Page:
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Atheist Groups Sue Public School District Over Nativity Scene in Annual Christmas Spectacular Play

( [email protected] ) Oct 09, 2015 02:11 PM EDT
A public school's annual Christmas Spectacular play has prompted a federal lawsuit from atheist groups the Freedom From Religion Foundation (FFRF), the American Civil Liberties Union and the ACLU of Indiana, who argue the play's inclusion of Jesus' birth violates the separation of church and state.
Students perform at Concord High School's annual Christmas Spectacular. YouTube

A public school's annual Christmas Spectacular play has prompted a federal lawsuit from atheist groups the Freedom From Religion Foundation (FFRF), the American Civil Liberties Union and the ACLU of Indiana, who argue the play's inclusion of Jesus' birth violates the separation of church and state.

The South Bend Tribune reports that Concord High School in Indiana has held a Christmas Spectacular every Christmas for the last several decades. Every performance of the play, of which there were five last year, "ends with an approximately 20-minute telling of the story of the birth of Jesus, including a live Nativity Scene and a scriptural reading from the Bible. During this segment, students at the High School portray the Virgin Mary, Joseph, the Three Wise Men, shepherds, and angels."

In August, the Wisconsin-based FFRF sent a letter to the school district stating that having the Nativity scene in the school-sponsored event is illegal and inappropriate. Because their requests went unheeded, the group joined the American Civil Liberties Union and the ACLU of Indiana in filing a lawsuit against the district on October 7th.

The FFRF said in a statement:"Attorneys for FFRF and the ACLU argue in the complaint that the nativity performance and the reading of the biblical story of the birth of Jesus are, of course, 'well-recognized symbols of the Christian faith. Their presence at the Christmas Spectacular is coercive, represents an endorsement of religion by the High School and the School Corporation, has no secular purpose, and has the principal purpose and effect of advancing religion."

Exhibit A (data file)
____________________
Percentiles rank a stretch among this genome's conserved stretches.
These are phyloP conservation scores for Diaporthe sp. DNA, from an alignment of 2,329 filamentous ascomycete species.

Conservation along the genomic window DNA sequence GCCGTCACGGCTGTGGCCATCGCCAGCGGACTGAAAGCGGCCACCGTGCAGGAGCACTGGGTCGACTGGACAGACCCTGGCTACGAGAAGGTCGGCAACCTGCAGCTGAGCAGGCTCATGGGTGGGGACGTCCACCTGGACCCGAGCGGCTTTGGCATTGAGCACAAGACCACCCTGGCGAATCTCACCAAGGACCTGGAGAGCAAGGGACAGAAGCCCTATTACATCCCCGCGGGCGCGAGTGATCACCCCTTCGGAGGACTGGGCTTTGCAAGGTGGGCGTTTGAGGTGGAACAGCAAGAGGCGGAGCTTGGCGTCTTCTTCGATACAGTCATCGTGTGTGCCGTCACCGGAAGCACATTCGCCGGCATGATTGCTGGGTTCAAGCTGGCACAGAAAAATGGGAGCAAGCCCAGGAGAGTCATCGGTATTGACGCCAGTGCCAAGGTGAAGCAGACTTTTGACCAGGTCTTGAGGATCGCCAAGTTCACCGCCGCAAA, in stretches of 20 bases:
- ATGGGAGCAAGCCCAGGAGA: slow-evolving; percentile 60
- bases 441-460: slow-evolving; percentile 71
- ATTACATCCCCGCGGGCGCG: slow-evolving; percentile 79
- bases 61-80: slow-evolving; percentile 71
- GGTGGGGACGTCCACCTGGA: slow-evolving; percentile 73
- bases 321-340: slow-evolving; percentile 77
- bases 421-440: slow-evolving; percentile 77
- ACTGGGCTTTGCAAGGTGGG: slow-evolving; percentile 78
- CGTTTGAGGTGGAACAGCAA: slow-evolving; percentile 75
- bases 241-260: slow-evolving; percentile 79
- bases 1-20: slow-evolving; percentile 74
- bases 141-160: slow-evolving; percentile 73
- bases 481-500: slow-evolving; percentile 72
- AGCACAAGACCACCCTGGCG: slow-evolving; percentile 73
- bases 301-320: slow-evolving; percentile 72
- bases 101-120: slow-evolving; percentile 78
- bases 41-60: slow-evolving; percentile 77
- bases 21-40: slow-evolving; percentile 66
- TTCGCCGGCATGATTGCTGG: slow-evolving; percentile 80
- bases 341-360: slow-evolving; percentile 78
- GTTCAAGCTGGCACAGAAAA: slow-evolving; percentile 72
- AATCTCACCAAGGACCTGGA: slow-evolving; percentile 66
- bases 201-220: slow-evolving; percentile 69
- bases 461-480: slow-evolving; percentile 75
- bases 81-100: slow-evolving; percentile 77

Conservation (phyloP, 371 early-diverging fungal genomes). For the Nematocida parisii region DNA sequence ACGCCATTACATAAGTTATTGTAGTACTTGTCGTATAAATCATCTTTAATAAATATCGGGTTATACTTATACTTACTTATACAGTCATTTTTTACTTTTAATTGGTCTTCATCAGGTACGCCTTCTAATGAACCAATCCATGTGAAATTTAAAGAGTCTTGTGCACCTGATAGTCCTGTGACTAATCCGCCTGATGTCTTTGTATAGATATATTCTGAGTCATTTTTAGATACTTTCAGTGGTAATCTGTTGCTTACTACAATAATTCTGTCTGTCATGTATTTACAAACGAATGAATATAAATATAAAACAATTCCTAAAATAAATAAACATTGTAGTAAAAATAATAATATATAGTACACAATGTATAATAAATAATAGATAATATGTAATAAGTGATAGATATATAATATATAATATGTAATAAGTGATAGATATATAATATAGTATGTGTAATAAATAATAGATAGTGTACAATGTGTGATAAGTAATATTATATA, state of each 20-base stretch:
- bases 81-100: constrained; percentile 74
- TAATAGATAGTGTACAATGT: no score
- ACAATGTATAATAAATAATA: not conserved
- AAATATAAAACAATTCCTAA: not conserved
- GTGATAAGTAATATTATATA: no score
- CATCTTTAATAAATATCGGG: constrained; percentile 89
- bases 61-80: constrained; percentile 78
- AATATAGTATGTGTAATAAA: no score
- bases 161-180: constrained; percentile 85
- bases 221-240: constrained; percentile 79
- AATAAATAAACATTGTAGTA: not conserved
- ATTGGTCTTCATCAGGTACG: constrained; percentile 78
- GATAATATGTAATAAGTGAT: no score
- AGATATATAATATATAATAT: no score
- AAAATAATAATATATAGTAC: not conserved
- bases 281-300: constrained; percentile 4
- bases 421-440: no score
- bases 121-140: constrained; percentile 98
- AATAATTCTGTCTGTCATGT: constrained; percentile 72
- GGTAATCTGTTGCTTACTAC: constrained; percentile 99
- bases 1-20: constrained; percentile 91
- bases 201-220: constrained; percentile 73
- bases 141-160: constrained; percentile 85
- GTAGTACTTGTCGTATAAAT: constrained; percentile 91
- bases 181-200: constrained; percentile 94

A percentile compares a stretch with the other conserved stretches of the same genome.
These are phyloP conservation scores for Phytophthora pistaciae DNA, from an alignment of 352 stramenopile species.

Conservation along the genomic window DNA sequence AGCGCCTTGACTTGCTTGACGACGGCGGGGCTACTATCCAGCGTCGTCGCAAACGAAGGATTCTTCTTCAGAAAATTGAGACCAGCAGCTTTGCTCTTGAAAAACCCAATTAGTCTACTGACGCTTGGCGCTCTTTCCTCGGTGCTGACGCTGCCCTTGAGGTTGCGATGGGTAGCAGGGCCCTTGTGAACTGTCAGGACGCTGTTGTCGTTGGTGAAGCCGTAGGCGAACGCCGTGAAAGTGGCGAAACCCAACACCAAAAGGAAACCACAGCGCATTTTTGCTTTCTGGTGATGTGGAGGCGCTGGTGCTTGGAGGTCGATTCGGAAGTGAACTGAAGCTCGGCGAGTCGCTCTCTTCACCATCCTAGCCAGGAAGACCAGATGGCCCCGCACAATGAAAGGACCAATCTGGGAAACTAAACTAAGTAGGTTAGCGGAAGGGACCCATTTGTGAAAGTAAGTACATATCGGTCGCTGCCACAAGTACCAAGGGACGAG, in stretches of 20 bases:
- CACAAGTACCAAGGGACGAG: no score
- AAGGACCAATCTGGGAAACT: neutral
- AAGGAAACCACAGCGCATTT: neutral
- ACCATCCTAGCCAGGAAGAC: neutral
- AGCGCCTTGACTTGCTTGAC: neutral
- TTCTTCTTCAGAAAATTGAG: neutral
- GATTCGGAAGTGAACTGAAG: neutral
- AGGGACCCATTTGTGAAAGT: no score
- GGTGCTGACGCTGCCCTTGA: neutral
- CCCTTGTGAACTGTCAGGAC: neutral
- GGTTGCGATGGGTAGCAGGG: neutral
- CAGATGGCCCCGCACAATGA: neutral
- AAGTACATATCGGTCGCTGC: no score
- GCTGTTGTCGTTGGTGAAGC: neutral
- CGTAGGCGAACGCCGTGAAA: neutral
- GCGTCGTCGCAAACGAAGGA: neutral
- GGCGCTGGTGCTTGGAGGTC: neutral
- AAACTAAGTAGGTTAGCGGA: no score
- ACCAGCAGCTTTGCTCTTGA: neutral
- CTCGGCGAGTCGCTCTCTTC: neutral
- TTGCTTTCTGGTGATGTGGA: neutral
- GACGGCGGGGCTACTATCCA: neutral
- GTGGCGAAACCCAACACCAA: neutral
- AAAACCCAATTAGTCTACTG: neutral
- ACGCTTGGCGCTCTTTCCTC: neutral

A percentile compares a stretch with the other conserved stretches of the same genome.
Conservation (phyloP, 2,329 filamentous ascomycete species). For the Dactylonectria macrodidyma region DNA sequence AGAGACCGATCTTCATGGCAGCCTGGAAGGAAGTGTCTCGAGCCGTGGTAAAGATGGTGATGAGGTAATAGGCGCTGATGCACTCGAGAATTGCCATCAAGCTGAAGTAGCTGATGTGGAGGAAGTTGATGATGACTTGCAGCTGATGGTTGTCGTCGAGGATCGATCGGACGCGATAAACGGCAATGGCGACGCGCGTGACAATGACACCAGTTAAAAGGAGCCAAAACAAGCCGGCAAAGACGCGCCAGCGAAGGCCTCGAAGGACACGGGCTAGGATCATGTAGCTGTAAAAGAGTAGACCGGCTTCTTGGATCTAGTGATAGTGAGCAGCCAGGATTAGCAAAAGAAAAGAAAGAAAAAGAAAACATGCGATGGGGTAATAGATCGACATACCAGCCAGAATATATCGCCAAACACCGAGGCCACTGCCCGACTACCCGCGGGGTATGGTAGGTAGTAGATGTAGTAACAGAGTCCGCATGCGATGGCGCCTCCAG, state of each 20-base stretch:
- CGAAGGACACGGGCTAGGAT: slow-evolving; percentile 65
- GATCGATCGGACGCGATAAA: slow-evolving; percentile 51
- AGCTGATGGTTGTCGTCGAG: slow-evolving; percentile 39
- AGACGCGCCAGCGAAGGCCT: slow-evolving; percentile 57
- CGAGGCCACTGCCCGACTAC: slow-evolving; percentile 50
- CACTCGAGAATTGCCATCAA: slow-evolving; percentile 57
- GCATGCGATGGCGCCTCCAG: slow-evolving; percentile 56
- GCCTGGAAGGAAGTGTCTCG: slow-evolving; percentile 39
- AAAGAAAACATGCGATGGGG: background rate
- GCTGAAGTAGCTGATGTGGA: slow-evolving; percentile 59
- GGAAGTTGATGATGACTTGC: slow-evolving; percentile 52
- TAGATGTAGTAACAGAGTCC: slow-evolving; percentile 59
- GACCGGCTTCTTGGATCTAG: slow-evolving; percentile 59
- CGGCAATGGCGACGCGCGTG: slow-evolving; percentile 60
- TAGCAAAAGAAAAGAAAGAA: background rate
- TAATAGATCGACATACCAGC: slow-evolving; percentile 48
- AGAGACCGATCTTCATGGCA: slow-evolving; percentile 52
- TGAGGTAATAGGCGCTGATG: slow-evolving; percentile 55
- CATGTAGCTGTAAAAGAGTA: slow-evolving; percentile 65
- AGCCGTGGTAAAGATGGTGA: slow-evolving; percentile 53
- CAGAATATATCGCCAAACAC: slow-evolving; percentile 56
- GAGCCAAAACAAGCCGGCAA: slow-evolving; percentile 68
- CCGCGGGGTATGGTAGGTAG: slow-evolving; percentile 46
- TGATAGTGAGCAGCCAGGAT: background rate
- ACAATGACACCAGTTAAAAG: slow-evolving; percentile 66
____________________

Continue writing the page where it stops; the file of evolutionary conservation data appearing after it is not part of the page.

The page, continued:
The atheist group added that the organization is suing to "ensure that nonreligious and non-Christian students are able to fully participate in their school's winter concert."

During a school board meeting in September, District Superintendent John Trout defended the nativity scene: "For more than 30 years, the Spectacular has been an important part of the Concord High School holiday experience. It will continue to do so," he said.

Trout emphasized that the school will not engage in a "public media fight," according to the South Bend Tribune, and noted that participation in the Nativity scene is voluntary and the scene is rehearsed after school.

Another Elkhart resident who participated in the meeting, Robyn Radford, also argued that the nativity scene provides historical context to the holiday season.

"When you get to the part of the Nativity scene, it is the true historical part of what Christmas is, and that is celebrated in the United States of America," she said. "He came and he changed history. It's a fact. If you take that away, you have taken out the only educational portion of this program ... if you take that away, you are left with snow."

The FFRF and ACLU's efforts to remove Christianity from the public sphere are the latest in a string of censorship attempts and encroachment on religious freedom in the U.S.

Last summer, a Kansas school was forced to take down a portrait of Jesus Christ after the FFRA  sent the district a letter warning that the display was "an egregious violation of the First Amendment."

This year, a handful of public schools across the country, like in Arizona and Florida, have banned Bibles amid public outcry, and one Colorado school even banned students from using the words "Lord," "God," and "Jesus."

In defending its commitment to censoring Christianity, the FFRF says the courts have been clear: Religious symbols don't belong in public schools.  

"The Supreme Court has stressed the importance of protecting public school students from these types of messages," FFRF staff attorney Andrew Seidel wrote.